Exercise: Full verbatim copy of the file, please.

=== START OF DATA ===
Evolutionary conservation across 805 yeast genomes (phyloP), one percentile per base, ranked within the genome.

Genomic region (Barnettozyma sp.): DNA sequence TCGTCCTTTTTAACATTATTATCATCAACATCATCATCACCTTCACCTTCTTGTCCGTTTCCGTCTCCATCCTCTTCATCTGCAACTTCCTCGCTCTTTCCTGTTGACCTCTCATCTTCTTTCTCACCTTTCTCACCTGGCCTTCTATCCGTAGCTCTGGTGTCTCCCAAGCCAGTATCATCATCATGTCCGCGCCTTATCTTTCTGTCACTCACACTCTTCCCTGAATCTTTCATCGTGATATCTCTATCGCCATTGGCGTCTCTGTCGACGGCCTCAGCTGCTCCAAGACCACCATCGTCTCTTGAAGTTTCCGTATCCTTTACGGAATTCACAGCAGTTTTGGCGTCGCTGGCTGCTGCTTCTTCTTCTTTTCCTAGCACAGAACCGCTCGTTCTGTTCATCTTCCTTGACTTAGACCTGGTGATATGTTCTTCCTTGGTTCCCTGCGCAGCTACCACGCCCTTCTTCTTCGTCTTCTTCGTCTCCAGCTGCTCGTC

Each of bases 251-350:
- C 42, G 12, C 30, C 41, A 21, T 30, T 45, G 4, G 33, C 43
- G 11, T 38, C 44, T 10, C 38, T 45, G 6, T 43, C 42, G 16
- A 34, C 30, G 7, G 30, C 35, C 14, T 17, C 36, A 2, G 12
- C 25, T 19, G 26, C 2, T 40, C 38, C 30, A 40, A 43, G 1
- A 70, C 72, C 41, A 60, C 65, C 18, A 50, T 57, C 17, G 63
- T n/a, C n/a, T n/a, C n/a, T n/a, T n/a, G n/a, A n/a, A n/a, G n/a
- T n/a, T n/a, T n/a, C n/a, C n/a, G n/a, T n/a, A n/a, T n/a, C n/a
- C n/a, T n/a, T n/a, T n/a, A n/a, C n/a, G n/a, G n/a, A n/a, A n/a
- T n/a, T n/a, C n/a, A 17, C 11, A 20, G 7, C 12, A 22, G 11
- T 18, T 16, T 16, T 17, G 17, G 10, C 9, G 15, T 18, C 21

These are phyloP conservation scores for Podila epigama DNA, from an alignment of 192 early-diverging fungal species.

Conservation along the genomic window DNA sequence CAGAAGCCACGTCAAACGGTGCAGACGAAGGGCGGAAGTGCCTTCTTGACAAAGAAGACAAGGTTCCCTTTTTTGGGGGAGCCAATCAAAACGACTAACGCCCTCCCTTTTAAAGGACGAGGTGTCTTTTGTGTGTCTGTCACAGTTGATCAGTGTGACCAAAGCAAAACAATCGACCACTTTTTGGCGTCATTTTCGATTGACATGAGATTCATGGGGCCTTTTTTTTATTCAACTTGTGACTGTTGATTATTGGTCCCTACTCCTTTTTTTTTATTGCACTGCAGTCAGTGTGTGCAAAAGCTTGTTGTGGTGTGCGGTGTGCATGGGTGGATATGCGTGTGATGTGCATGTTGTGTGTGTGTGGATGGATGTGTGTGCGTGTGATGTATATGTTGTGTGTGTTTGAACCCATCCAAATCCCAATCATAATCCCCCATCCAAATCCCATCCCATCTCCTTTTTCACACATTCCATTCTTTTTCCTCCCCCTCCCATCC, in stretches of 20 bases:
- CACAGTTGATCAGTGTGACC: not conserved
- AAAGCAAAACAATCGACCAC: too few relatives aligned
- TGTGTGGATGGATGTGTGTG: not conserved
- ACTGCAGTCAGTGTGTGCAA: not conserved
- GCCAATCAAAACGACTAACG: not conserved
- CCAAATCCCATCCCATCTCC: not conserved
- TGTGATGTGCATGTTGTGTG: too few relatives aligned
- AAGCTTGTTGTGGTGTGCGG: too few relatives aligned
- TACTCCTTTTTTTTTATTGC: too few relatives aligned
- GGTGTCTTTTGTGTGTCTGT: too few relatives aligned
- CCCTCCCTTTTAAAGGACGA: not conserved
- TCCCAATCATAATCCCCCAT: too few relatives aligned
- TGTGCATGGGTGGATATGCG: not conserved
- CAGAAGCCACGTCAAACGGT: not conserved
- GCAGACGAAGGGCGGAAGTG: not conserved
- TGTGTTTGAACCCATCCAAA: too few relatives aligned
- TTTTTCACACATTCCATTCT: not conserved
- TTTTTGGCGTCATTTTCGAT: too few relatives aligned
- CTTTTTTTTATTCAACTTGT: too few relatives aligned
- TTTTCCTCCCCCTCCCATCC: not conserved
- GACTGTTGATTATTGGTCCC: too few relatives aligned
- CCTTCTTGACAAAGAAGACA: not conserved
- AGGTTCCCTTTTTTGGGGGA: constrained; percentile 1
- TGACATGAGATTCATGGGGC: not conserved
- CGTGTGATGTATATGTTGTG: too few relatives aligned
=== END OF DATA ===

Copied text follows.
Evolutionary conservation across 805 yeast genomes (phyloP), one percentile per base, ranked within the genome.

Genomic region (Barnettozyma sp.): DNA sequence TCGTCCTTTTTAACATTATTATCATCAACATCATCATCACCTTCACCTTCTTGTCCGTTTCCGTCTCCATCCTCTTCATCTGCAACTTCCTCGCTCTTTCCTGTTGACCTCTCATCTTCTTTCTCACCTTTCTCACCTGGCCTTCTATCCGTAGCTCTGGTGTCTCCCAAGCCAGTATCATCATCATGTCCGCGCCTTATCTTTCTGTCACTCACACTCTTCCCTGAATCTTTCATCGTGATATCTCTATCGCCATTGGCGTCTCTGTCGACGGCCTCAGCTGCTCCAAGACCACCATCGTCTCTTGAAGTTTCCGTATCCTTTACGGAATTCACAGCAGTTTTGGCGTCGCTGGCTGCTGCTTCTTCTTCTTTTCCTAGCACAGAACCGCTCGTTCTGTTCATCTTCCTTGACTTAGACCTGGTGATATGTTCTTCCTTGGTTCCCTGCGCAGCTACCACGCCCTTCTTCTTCGTCTTCTTCGTCTCCAGCTGCTCGTC

Each of bases 251-350:
- C 42, G 12, C 30, C 41, A 21, T 30, T 45, G 4, G 33, C 43
- G 11, T 38, C 44, T 10, C 38, T 45, G 6, T 43, C 42, G 16
- A 34, C 30, G 7, G 30, C 35, C 14, T 17, C 36, A 2, G 12
- C 25, T 19, G 26, C 2, T 40, C 38, C 30, A 40, A 43, G 1
- A 70, C 72, C 41, A 60, C 65, C 18, A 50, T 57, C 17, G 63
- T n/a, C n/a, T n/a, C n/a, T n/a, T n/a, G n/a, A n/a, A n/a, G n/a
- T n/a, T n/a, T n/a, C n/a, C n/a, G n/a, T n/a, A n/a, T n/a, C n/a
- C n/a, T n/a, T n/a, T n/a, A n/a, C n/a, G n/a, G n/a, A n/a, A n/a
- T n/a, T n/a, C n/a, A 17, C 11, A 20, G 7, C 12, A 22, G 11
- T 18, T 16, T 16, T 17, G 17, G 10, C 9, G 15, T 18, C 21

These are phyloP conservation scores for Podila epigama DNA, from an alignment of 192 early-diverging fungal species.

Conservation along the genomic window DNA sequence CAGAAGCCACGTCAAACGGTGCAGACGAAGGGCGGAAGTGCCTTCTTGACAAAGAAGACAAGGTTCCCTTTTTTGGGGGAGCCAATCAAAACGACTAACGCCCTCCCTTTTAAAGGACGAGGTGTCTTTTGTGTGTCTGTCACAGTTGATCAGTGTGACCAAAGCAAAACAATCGACCACTTTTTGGCGTCATTTTCGATTGACATGAGATTCATGGGGCCTTTTTTTTATTCAACTTGTGACTGTTGATTATTGGTCCCTACTCCTTTTTTTTTATTGCACTGCAGTCAGTGTGTGCAAAAGCTTGTTGTGGTGTGCGGTGTGCATGGGTGGATATGCGTGTGATGTGCATGTTGTGTGTGTGTGGATGGATGTGTGTGCGTGTGATGTATATGTTGTGTGTGTTTGAACCCATCCAAATCCCAATCATAATCCCCCATCCAAATCCCATCCCATCTCCTTTTTCACACATTCCATTCTTTTTCCTCCCCCTCCCATCC, in stretches of 20 bases:
- CACAGTTGATCAGTGTGACC: not conserved
- AAAGCAAAACAATCGACCAC: too few relatives aligned
- TGTGTGGATGGATGTGTGTG: not conserved
- ACTGCAGTCAGTGTGTGCAA: not conserved
- GCCAATCAAAACGACTAACG: not conserved
- CCAAATCCCATCCCATCTCC: not conserved
- TGTGATGTGCATGTTGTGTG: too few relatives aligned
- AAGCTTGTTGTGGTGTGCGG: too few relatives aligned
- TACTCCTTTTTTTTTATTGC: too few relatives aligned
- GGTGTCTTTTGTGTGTCTGT: too few relatives aligned
- CCCTCCCTTTTAAAGGACGA: not conserved
- TCCCAATCATAATCCCCCAT: too few relatives aligned
- TGTGCATGGGTGGATATGCG: not conserved
- CAGAAGCCACGTCAAACGGT: not conserved
- GCAGACGAAGGGCGGAAGTG: not conserved
- TGTGTTTGAACCCATCCAAA: too few relatives aligned
- TTTTTCACACATTCCATTCT: not conserved
- TTTTTGGCGTCATTTTCGAT: too few relatives aligned
- CTTTTTTTTATTCAACTTGT: too few relatives aligned
- TTTTCCTCCCCCTCCCATCC: not conserved
- GACTGTTGATTATTGGTCCC: too few relatives aligned
- CCTTCTTGACAAAGAAGACA: not conserved
- AGGTTCCCTTTTTTGGGGGA: constrained; percentile 1
- TGACATGAGATTCATGGGGC: not conserved
- CGTGTGATGTATATGTTGTG: too few relatives aligned